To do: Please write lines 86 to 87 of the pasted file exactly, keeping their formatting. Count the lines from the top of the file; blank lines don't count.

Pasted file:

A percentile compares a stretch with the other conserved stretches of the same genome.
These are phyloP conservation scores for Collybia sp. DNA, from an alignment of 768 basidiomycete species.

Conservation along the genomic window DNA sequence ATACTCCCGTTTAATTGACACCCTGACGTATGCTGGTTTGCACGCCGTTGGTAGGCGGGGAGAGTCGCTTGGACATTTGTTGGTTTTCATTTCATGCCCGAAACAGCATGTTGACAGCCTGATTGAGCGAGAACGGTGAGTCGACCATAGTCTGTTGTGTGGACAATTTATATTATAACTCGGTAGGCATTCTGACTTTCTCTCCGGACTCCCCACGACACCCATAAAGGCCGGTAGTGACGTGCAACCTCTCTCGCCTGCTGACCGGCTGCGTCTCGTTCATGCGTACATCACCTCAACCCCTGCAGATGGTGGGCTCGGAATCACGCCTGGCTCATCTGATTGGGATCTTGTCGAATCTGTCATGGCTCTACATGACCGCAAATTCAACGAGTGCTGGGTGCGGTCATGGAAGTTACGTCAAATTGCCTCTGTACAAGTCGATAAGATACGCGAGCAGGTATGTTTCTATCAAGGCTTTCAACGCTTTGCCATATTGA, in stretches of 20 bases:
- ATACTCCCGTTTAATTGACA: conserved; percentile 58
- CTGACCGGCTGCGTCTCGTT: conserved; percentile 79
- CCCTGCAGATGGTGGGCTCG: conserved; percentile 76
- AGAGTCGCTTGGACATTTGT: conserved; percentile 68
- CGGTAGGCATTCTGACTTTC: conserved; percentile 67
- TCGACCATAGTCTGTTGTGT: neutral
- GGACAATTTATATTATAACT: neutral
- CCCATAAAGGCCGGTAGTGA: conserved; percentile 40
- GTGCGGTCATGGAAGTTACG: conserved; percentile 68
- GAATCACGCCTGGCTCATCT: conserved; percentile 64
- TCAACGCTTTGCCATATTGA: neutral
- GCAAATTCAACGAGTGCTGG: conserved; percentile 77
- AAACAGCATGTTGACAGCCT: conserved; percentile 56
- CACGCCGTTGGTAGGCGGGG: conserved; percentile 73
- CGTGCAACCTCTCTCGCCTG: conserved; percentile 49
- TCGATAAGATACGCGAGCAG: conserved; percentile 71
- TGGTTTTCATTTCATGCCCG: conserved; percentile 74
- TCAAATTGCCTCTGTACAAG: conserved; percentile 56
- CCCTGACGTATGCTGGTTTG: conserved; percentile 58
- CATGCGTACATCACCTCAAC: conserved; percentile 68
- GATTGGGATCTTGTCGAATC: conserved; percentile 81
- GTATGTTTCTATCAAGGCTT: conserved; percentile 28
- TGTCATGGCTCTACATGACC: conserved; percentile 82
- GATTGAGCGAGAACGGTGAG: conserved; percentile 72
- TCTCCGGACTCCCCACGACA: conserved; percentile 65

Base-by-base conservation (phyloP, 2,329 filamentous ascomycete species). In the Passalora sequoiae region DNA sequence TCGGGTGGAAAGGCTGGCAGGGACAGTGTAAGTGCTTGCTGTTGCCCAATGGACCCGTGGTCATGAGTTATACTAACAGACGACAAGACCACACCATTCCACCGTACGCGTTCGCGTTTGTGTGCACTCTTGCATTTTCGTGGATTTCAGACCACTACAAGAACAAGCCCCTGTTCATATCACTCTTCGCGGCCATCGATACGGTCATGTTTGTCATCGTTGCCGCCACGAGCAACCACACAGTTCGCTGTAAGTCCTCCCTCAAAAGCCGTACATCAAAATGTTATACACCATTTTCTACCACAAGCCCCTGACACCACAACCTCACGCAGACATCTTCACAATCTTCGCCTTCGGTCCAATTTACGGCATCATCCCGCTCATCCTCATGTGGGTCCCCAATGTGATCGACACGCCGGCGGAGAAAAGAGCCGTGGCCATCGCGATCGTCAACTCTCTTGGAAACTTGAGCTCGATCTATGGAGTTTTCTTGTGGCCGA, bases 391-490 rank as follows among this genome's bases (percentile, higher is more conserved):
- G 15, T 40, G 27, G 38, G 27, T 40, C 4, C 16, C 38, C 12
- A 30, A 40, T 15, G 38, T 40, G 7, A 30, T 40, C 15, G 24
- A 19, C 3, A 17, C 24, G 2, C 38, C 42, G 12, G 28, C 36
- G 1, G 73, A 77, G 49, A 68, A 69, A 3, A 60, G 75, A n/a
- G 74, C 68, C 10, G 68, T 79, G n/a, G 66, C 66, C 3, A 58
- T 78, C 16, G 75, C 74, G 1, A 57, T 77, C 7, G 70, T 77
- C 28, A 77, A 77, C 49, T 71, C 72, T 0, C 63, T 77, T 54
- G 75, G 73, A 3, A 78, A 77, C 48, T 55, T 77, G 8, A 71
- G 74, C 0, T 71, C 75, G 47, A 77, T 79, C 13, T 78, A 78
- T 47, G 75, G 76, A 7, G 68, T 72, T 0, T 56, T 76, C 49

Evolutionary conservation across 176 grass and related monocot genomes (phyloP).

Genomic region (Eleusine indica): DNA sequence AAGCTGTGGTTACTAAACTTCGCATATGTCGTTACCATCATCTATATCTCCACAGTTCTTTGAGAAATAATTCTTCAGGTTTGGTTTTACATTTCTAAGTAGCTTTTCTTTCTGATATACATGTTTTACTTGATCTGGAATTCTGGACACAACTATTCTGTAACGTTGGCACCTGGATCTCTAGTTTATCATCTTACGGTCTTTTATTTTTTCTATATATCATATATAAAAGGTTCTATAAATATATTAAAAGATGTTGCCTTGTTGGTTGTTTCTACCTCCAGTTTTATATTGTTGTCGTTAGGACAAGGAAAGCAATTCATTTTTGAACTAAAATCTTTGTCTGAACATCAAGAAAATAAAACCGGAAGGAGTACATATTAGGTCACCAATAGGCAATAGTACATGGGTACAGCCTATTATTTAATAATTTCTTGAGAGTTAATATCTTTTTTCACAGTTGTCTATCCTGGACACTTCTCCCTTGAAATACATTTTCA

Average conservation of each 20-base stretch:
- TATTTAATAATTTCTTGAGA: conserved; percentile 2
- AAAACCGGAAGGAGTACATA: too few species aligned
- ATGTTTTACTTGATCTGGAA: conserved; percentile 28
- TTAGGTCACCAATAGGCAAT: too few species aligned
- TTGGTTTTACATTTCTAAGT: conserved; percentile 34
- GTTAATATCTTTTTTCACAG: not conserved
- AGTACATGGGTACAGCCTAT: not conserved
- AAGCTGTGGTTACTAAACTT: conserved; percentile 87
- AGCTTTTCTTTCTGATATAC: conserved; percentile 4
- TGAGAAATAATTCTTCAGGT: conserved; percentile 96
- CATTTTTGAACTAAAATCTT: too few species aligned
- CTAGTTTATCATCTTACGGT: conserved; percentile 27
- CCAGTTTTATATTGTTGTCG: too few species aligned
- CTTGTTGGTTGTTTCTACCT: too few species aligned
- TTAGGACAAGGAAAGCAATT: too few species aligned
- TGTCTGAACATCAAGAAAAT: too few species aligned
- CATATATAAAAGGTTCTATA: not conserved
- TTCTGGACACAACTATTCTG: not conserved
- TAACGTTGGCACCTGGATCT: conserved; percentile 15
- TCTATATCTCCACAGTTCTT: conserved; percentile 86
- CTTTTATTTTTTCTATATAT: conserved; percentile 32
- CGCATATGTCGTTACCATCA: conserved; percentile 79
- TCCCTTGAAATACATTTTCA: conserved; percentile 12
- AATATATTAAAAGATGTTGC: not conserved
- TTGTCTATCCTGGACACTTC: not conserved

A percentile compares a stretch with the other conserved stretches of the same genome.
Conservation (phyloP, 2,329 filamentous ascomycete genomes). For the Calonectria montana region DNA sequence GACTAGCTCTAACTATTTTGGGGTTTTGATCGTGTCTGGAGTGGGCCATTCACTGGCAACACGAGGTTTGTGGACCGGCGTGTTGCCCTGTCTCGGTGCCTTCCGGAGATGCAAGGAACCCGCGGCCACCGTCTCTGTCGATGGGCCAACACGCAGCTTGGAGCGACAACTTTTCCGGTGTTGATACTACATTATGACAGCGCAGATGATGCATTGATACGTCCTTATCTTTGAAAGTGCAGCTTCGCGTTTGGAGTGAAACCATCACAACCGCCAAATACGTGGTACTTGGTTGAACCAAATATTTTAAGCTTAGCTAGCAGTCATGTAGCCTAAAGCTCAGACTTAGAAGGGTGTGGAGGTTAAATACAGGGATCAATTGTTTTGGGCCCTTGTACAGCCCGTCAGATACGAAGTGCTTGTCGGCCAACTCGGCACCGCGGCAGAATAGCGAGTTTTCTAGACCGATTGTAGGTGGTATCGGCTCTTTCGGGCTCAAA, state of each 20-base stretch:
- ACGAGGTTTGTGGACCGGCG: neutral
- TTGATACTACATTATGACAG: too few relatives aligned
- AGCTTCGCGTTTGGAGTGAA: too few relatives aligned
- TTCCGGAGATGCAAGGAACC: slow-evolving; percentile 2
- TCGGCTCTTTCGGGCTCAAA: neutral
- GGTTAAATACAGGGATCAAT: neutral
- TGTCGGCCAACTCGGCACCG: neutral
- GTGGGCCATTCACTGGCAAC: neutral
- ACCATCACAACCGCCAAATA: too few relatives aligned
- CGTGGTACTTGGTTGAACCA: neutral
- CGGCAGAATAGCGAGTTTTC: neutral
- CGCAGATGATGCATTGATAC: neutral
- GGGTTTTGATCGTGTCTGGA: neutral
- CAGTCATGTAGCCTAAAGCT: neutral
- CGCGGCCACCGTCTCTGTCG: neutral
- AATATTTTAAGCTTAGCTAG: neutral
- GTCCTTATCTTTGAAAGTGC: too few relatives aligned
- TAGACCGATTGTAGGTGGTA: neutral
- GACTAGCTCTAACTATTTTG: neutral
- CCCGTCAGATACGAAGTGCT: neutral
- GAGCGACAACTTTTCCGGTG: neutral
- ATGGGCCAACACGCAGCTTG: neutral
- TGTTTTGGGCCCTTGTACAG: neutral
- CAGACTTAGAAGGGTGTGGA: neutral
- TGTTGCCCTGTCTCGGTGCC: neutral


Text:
- GTCCTTATCTTTGAAAGTGC: too few relatives aligned
- TAGACCGATTGTAGGTGGTA: neutral